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Agence France Presse

Bolivia's Crisis Worsens As President Calls New Referendum


Bolivia's President Evo Morales holds a copy of the proposed new constitution for Bolivia during a nighttime ceremony at the presidential palace in La Paz, Thursday Aug. 28, 2008. Morales announced that the new constitution allowing presidential re-election and aiming to give power to the indigenous poor majority will go before voters in a national referendum Dec. 7, 2008. (AP Photo/Juan Karita)

LA PAZ  - Bolivian President Evo Morales has called a referendum for December 7 to rewrite the constitution, sharpening a political struggle with rebel governors opposed to his sweeping socialist reforms.

"This is a historic day," he said late Thursday, announcing from his presidential palace in La Paz a decree setting up the plebiscite. "This is to deepen democracy."

The new referendum -- which had been widely expected since Morales won two-thirds support in an August 10 recall referendum confirming his mandate -- is "to consolidate the process of change," he said.

Regional authorities in the eastern state of Santa Cruz, an opposition bastion, immediately challenged the legality of the decree.

"We reject the policies that the government wants to impose through a decree," they said in a statement.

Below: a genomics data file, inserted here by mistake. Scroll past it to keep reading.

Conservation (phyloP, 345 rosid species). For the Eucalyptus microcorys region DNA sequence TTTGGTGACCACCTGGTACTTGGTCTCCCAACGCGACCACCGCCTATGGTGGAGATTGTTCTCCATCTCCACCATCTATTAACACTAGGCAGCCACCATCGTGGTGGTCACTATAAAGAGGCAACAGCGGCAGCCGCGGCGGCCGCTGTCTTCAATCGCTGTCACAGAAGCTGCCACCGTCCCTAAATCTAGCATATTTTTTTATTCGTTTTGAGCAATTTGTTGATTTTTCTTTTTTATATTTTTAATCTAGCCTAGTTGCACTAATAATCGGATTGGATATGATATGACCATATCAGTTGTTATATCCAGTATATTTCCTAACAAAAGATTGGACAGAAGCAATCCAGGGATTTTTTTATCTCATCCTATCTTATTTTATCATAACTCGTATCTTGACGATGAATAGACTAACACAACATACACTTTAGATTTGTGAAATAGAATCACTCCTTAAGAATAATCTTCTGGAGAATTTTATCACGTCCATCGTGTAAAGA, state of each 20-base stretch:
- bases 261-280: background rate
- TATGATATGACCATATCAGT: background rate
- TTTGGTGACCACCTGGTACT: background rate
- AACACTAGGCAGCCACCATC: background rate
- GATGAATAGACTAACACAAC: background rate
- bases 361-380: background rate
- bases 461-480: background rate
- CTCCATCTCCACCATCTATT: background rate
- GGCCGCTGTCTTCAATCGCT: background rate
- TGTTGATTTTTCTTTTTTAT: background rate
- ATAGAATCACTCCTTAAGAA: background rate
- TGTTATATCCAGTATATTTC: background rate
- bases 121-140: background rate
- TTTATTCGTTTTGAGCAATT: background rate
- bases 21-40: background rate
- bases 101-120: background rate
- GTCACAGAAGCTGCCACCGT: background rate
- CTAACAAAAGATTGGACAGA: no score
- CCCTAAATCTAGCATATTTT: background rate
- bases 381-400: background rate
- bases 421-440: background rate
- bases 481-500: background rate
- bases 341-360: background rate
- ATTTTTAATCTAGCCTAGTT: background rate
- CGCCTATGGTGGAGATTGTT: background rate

They stressed that the August 10 recall referendum had also solidly confirmed the mandates of several of the opposition governors ranged against Morales.

The rebel governors have already said they will not permit any such referendum to be held in their states.

The president, who became the first indigenous leader of Bolivia in 2006, is locked in a worsening power struggle with the governors of five of the country's nine states who are blocking his attempts to redistribute more land and national wealth to the indigenous majority.

The governors of the states of Santa Cruz, Beni, Tarija and Chuquisaca -- all with populations of mostly European descent and with indigenous minorities -- are demanding more control over revenues from gas fields in their territories that are vital to the economy of Bolivia, South America's poorest nation.

Morales has been prevented in recent weeks by protesters in those states from landing his aircraft. On Wednesday, he was forced to touch down over the border in Brazil after his helicopter ran low on fuel over opposition territory.

The long crisis had stymied Morales's forceful efforts to redraft the constitution to enshrine his reforms, and he had hoped the August 10 referendum would give him the upper hand.

Instead, the results secured his mandate and those of his chief foes. That briefly pushed them together for an attempt at dialogue to find a solution, but the talks failed.

The opposition governors quickly ratcheted up anti-Morales demonstrations, prompting the president last weekend to order troops to guard gas and oil installations in the east.

The threat of the confrontation turning into widespread unrest is real. A few violent incidents have already erupted over the past 18 months between pro- and anti-government protesters, resulting in half a dozen deaths.

Roads in some parts of eastern Bolivia are being blocked by anti-Morales protesters, and local authorities in those areas say they are "on a war-footing" against attempts to change the constitution.


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